Kerryn Boogaard Kerryn Boogaard
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Business men are from Mars too:

Men are as different in business as they are at home, says Donna Stone.
By Donna Stone
Date: October 24 2013
Tags: work, men,
Editor Rating:

Men are different – that’s pretty obvious, but no more so than in business. Sometimes I wonder if we occasionally forget this.

I’ve had to deal with a lot of men in my business career over the years, and have learned a few things along the way. Here’s my advice on what to take note of, and how to deal with them. Of course, this will not apply in every case but I think it will help in many cases.

1.  Men are about reporting, women about building rapport.  Men are focused on the facts, and success and the results, whereas women tend to focus on the personal connection. When dealing with men, don’t spend a heap of time trying to build a connection – they simply are not interested. Men use communication to share information, show expertise or solve a problem – little more.

2.  Men are happy being a decision maker; women prefer reaching a consensus. To get a man’s respect, he just wants you to make a decision and not necessarily ask him to cast a vote or ask him to share his preference. 

3.  Men use fewer words; women use more.  A man doesn’t want to be on the phone with you an hour – be concise and to the point. And the same with your emails, if you make it pages long, he’s going to lose focus after about the first paragraph. My tactic might be to email more often but each is very brief, and use dot points. 

4.  Men don’t beat around the bush.  Sometimes they can be downright hurtful, but try not to take it personally. They rarely know how to communicate something negative in a positive way; realise this and that they are not meaning to hurt your feelings – they are purely providing feedback – in their direct way.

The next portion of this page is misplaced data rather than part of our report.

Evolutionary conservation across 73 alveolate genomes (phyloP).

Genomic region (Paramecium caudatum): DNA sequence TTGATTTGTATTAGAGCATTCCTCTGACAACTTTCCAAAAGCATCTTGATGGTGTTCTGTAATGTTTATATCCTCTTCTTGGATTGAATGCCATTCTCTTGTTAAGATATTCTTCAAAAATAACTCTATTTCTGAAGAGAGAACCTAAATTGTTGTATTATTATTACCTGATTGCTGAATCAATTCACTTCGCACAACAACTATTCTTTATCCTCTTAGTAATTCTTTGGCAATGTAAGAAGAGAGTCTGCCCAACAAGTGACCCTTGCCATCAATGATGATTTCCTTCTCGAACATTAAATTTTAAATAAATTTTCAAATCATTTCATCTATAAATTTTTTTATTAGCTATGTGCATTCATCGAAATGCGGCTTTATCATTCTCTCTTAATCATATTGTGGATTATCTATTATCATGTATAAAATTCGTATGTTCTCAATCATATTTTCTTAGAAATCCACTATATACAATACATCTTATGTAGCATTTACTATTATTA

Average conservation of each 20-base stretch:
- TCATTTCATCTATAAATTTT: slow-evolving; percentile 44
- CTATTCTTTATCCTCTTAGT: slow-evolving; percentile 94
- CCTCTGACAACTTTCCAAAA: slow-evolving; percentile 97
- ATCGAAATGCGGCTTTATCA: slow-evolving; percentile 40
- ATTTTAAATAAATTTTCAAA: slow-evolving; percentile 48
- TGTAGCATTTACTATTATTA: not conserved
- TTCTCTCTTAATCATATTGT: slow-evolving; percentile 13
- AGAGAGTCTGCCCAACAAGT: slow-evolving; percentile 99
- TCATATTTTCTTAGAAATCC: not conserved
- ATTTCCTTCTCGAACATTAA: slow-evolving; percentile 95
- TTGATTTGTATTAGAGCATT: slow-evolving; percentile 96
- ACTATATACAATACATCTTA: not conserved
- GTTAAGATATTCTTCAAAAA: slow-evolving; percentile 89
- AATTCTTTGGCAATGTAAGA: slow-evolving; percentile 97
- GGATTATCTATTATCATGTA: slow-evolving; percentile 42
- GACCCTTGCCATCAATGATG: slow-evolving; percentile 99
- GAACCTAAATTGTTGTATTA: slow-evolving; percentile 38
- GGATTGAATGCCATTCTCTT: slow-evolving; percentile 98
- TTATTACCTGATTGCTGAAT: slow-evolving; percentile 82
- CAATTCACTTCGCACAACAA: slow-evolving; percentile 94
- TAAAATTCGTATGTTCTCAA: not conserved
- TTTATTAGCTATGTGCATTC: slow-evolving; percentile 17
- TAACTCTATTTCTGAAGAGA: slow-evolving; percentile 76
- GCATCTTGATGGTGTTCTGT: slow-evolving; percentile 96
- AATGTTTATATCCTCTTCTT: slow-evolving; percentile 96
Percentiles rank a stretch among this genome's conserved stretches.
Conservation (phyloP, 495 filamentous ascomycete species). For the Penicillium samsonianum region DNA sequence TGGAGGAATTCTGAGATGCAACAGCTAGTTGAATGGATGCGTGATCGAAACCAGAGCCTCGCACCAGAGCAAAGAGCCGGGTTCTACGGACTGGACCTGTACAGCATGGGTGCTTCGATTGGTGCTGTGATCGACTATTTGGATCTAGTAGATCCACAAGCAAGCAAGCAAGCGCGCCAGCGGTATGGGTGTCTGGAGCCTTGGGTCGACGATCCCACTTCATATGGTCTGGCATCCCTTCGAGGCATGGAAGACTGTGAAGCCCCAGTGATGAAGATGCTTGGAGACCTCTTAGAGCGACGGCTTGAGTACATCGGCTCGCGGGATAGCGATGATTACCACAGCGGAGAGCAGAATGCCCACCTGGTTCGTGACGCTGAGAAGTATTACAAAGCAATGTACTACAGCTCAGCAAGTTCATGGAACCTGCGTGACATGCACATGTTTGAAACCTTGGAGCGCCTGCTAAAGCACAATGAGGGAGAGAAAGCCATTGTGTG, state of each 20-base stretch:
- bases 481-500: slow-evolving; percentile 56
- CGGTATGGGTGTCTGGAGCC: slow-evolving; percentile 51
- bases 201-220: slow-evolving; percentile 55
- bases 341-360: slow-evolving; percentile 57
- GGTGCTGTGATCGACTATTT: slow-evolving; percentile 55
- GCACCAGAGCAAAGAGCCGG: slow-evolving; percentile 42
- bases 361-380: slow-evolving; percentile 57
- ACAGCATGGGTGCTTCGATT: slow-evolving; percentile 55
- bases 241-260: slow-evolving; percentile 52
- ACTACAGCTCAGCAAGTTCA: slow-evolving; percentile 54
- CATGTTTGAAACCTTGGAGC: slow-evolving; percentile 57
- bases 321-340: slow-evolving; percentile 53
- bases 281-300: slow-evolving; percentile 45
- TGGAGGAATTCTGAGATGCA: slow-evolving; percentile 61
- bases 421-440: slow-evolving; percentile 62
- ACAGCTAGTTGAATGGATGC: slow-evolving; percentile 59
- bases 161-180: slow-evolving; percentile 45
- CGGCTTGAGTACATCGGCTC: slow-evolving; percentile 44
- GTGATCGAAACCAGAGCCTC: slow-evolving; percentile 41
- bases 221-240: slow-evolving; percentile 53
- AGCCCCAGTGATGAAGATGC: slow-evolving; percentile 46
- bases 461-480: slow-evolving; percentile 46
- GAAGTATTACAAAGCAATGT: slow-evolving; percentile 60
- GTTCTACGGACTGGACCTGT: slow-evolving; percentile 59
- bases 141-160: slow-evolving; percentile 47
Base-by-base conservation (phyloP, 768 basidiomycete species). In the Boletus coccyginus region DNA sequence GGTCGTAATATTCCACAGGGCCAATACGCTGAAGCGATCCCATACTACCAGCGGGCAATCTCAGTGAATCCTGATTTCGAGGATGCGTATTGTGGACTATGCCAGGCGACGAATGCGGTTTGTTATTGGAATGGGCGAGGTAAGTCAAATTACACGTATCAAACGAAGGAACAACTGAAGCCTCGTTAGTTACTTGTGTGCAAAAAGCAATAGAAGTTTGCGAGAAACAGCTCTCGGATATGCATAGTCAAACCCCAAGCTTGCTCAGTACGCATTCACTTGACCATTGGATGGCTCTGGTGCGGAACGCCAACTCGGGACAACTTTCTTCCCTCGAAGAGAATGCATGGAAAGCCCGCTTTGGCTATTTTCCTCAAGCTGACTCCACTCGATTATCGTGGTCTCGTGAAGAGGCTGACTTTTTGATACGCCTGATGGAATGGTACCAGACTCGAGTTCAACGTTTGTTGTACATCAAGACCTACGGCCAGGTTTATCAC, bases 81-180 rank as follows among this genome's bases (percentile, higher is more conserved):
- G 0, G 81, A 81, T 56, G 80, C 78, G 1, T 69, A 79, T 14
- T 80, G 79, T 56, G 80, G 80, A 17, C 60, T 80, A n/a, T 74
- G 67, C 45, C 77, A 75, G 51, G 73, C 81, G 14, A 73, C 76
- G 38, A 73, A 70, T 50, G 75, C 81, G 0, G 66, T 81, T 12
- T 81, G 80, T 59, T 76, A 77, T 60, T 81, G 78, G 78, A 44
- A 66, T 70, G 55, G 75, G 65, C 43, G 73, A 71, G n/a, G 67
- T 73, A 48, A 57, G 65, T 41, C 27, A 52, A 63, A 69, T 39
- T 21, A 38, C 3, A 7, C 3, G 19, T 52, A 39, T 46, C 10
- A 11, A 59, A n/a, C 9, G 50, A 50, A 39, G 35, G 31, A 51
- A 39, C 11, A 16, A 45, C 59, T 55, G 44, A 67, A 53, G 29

5.  Men rarely change topic; women jump from topic to topic. If you are having a discussion with a man, keep on topic. If there is a second topic to discuss, finish the first cleanly and move on. If you jump from place to place, you will lose them; that especially applies if you are presenting a proposal.

6.  Men take a nod being agreement, not just you’re listening. When women listen, they nod. It’s not a nod of acceptance or agreement, just that you are hearing. Men perceive these nobs as your approval and then later if you vote the other way or disagree, they are bewildered. 

7.  Men don’t share their problems. Whilst women share more and will openly discuss a problem, don’t share a problem with a man, unless you are willing to accept his advice on what he believes will be the solution. Sharing to vent won’t work for the man – if you share, he will believe it’s to seek his help.

8.  Men take less time to develop a relationship. Women take up to 10 times longer to develop trust and build a business relationship than a man. Invest your time in the right proportion to its likely success.

9.  A man doesn’t hold a grudge.  This is one aspect of working with men I love. You can have a stand up argument with a man and 10 minutes later, he behaves as if nothing happened.  So remember he is not holding a grudge, so don’t do so either. He probably won’t even realise why you are cranky at him!

10.  Men are more likely to purchase a business & women take less risk. If you have a high risk venture (which presumably will have high returns), target a male audience, as women prefer a low risk venture. Interestingly, women are less likely to purchase a business, so again, if you are selling a business a male audience may be a better target market for you. 

As I said, we are different in many ways and whilst a female will likely see female traits as better, there are some definite advantages of working with men (and I am trying to keep it G-rated).

While statistically 65% of new businesses are being started by women, the male component of people in business is a high proportion – so work out how a man ticks and talk his language, walk his walk and you will get the most from the business relationship. I’m not saying change who you are, just understand who HE is.  

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Tender says: 2013 12 05

This is a great way of sharing experiences with the men in a business setting. I can relate to it with experiences with men at home or outside business.

It’s frustrating but we’ve got to live with it. I want to teach my 2 sons to be sensitive to women’s needs when they grow up but I guess their male genes will really come out smile

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